What to do if you get a parking ticket in St. PaulIf you get a parking ticket, there's a couple of options open to you.
If you were illegally parked, then you'll need to pay the ticket within the 21 days allowed to avoid late charges. The parking ticket will have instructions on how to pay, with options to mail payment, and you can also pay parking tickets online.
What f you can't afford to pay the parking fine? If you can't afford to pay the fine, you can see a hearing officer to arrange a payment plan. You must do this before the fine is due at the downtown St. Paul courthouse, or the suburban Maplewood courthouse.
What do you do if you think the parking ticket is unfair? What if the parking meter was broken? Did the parking enforcement officer make a mistake? They are human, after all. What if you were parking illegally to attend to some kind of emergency situation?
(Here's an example: I used to live in an apartment building, and one evening a large tree was blown over onto our apartment building, and threatened the parking lot. All the residents hastily moved their cars onto the streets, which happened to require resident parking permits. A parking enforcement officer came along and ticketed every car. The citations were later overturned. There's many reasons why a parking ticket might not be your fault, and if you feel it isn't, then you can contest the citation.)
Here's how to contest a parking ticket in St. Paul.
First, make sure that the citation has been filed with the city. this can take 10 days, so call the number on the ticket to check, or check online by entering the citation number on Ramsey County's online fine payment website.
Once the citation has been filed, you need to make an appointment to meet with a hearing officer. Hearing officers are available at the downtown St. Paul courthouse, and at the Maplewood suburban courthouse. To make an appointment at either location, call 651 266-9202.
Take the parking ticket, a photo ID, and any documentation you may have to support your case. The hearing officer has the power to reduce the fine or cancel the citation if he/she agrees with you.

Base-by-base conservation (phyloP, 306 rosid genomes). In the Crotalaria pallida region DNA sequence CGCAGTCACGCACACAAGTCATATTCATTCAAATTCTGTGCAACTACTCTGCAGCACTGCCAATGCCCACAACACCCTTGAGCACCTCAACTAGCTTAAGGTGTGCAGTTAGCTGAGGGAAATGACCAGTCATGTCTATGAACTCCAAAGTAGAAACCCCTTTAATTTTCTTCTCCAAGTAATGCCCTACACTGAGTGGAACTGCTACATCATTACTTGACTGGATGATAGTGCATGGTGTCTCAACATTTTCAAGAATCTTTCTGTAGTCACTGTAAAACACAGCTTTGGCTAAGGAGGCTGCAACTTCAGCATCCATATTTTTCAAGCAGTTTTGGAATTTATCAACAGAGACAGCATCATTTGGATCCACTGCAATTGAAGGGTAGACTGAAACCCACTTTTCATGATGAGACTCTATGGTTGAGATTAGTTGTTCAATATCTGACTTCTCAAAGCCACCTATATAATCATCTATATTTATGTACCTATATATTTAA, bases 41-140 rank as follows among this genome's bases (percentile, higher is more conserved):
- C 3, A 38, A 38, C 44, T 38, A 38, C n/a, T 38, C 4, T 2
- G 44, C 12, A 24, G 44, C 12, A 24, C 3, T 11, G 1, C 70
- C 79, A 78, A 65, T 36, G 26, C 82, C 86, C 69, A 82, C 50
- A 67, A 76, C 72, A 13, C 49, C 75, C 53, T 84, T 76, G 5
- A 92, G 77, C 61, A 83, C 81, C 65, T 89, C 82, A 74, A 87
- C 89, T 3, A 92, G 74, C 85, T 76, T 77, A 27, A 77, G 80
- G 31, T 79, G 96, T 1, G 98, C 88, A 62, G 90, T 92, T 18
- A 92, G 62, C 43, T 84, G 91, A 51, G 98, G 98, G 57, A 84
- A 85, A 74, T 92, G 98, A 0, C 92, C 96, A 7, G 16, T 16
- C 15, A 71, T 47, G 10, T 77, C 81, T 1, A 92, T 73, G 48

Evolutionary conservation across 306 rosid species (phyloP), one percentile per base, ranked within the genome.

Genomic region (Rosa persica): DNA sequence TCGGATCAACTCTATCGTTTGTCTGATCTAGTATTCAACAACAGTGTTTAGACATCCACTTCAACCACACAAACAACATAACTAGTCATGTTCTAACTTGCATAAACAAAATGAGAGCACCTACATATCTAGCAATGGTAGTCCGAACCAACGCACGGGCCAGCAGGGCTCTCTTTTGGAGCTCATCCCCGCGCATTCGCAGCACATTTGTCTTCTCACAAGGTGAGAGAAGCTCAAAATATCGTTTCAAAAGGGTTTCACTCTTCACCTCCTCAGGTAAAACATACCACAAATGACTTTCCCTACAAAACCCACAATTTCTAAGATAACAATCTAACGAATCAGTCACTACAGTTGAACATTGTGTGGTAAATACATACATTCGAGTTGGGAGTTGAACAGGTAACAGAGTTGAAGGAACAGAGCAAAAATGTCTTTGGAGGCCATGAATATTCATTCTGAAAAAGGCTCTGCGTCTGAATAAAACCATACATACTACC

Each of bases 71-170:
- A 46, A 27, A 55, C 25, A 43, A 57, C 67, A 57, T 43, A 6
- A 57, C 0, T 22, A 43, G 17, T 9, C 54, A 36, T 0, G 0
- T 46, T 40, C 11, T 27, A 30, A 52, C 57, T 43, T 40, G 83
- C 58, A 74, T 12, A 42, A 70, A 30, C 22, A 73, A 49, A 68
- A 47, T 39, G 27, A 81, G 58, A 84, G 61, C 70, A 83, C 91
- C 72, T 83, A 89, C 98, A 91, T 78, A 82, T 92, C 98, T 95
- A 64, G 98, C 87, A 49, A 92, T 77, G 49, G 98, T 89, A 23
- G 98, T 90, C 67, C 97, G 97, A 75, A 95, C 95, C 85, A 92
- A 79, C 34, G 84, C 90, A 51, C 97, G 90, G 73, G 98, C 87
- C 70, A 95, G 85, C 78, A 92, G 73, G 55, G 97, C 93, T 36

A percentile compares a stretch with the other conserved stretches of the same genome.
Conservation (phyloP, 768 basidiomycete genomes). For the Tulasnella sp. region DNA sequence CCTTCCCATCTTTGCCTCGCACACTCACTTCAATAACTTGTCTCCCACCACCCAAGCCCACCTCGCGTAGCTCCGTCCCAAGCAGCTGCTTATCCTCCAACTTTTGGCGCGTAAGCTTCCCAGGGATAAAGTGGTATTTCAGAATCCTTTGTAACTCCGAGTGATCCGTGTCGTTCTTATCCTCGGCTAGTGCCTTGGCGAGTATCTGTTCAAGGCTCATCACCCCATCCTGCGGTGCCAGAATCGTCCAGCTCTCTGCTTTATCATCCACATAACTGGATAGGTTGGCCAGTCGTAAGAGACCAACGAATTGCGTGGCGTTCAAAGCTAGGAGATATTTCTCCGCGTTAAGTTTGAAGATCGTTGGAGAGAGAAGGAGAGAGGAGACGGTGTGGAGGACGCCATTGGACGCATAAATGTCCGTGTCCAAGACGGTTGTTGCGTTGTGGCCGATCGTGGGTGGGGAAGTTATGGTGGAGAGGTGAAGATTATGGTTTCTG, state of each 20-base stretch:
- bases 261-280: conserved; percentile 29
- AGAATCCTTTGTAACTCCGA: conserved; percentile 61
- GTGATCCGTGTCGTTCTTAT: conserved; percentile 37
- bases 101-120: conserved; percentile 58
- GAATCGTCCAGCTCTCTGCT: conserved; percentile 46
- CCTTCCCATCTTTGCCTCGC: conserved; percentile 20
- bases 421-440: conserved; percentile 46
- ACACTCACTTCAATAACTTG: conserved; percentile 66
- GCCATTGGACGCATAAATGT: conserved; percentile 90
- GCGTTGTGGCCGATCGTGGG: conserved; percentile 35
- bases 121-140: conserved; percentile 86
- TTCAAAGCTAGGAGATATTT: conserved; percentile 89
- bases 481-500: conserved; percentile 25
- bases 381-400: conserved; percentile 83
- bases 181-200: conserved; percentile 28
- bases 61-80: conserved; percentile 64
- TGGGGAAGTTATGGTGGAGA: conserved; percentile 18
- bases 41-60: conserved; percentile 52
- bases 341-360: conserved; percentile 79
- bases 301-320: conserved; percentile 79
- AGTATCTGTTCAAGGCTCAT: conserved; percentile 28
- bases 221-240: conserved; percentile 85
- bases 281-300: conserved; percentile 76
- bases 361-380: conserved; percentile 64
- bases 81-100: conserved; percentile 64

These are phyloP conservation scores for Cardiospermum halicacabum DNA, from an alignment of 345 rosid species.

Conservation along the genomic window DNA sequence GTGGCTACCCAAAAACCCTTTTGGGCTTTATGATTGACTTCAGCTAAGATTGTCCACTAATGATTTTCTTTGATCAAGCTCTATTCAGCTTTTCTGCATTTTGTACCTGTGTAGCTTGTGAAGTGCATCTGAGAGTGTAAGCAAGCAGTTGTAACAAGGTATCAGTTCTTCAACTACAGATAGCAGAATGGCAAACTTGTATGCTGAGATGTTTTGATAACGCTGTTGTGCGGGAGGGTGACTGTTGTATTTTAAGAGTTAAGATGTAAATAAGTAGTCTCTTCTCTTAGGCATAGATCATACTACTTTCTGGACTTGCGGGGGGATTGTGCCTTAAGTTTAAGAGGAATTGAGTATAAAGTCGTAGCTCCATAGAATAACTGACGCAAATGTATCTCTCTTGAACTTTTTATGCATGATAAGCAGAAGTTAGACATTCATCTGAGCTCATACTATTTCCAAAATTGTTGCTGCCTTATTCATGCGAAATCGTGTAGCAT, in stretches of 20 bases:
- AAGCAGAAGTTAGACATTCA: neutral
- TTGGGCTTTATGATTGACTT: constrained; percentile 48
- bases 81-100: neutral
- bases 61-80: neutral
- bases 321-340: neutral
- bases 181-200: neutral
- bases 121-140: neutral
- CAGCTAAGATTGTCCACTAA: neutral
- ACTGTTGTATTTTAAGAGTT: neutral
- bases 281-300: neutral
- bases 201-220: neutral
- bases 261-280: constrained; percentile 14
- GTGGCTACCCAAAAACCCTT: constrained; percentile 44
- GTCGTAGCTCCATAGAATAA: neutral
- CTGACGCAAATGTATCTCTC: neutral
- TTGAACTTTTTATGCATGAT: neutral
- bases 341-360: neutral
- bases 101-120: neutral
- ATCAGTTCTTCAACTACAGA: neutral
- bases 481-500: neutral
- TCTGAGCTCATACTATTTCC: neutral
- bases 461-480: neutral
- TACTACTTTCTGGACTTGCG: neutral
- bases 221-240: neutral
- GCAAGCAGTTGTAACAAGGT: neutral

Broken Parking Meters in St. Paul
Don't park at a meter that you think is broken. You'll get a ticket. The City of St. Paul asks that you call to report broken parking meters. The number to call is on the meter.
If you park at a meter that you believe is working, and still get a ticket - for example, the time on the meter runs out faster than it should - you can call the Parking Violations Bureau at 651 266-9202 and find out if the meter was broken. If so, you can contest the ticket by following the same procedure described above.
How to avoid parking tickets in St. PaulOr in other words: where do traffic wardens patrol? The main areas parking enforcement officers patrol is downtown St. Paul, around the State Capitol, on the University of Minnesota campus, the Grand Avenue business district, and the Cathedral Hill neighborhood.
Tickets from Snow Emergencies account for a large number of parking citations issued in the winter. Being aware of when a Snow Emergency is called will keep you ticket-free.
The west side of St. Paul, Como Park, and south Highland Park areas get the least attention from parking enforcement officers. Wherever you park, and especially if you plan to park in one of the areas parking enforcement officers target, then be mindful of parking legally, and watch the clock to make sure you get back to your car in time. At meter parking in downtown St. Paul, tickets are regularly issued as soon as the time on the meter expires.
Fines from parking violations is a sizable source of revenue for the city of St. Paul. Parking enforcement officers in St. Paul are encouraged to write 55 citations a day, according a Pioneer Press report. St. Paul may have a reputation for being the sleepier of the Twin Cities, but St. Paul's parking enforcement officers certainly don't snooze on the job.